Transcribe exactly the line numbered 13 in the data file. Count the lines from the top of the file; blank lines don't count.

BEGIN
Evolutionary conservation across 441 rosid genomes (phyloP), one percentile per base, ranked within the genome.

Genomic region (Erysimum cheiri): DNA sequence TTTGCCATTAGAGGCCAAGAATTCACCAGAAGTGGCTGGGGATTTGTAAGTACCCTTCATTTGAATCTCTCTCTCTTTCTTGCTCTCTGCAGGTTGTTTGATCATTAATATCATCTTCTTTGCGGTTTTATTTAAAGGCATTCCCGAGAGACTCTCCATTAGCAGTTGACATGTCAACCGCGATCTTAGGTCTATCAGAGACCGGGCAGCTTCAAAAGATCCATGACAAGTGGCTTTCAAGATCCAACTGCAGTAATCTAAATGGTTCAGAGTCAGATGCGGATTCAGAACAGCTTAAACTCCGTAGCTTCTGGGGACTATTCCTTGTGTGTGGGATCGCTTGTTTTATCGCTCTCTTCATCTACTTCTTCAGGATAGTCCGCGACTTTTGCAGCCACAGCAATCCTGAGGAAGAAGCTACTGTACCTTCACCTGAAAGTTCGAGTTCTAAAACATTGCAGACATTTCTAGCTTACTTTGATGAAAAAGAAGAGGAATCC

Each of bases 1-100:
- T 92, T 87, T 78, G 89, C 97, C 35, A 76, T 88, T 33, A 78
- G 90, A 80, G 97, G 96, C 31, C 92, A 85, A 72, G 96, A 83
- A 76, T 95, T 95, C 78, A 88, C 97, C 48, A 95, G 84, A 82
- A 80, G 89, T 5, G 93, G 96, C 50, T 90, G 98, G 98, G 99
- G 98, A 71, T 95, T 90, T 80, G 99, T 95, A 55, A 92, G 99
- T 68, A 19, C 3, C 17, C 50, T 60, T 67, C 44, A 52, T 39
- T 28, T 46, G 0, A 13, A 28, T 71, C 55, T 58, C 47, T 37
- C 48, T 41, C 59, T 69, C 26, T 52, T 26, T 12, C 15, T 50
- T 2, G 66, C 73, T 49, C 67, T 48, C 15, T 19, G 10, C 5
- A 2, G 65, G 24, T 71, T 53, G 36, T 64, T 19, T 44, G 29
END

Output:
- A 2, G 65, G 24, T 71, T 53, G 36, T 64, T 19, T 44, G 29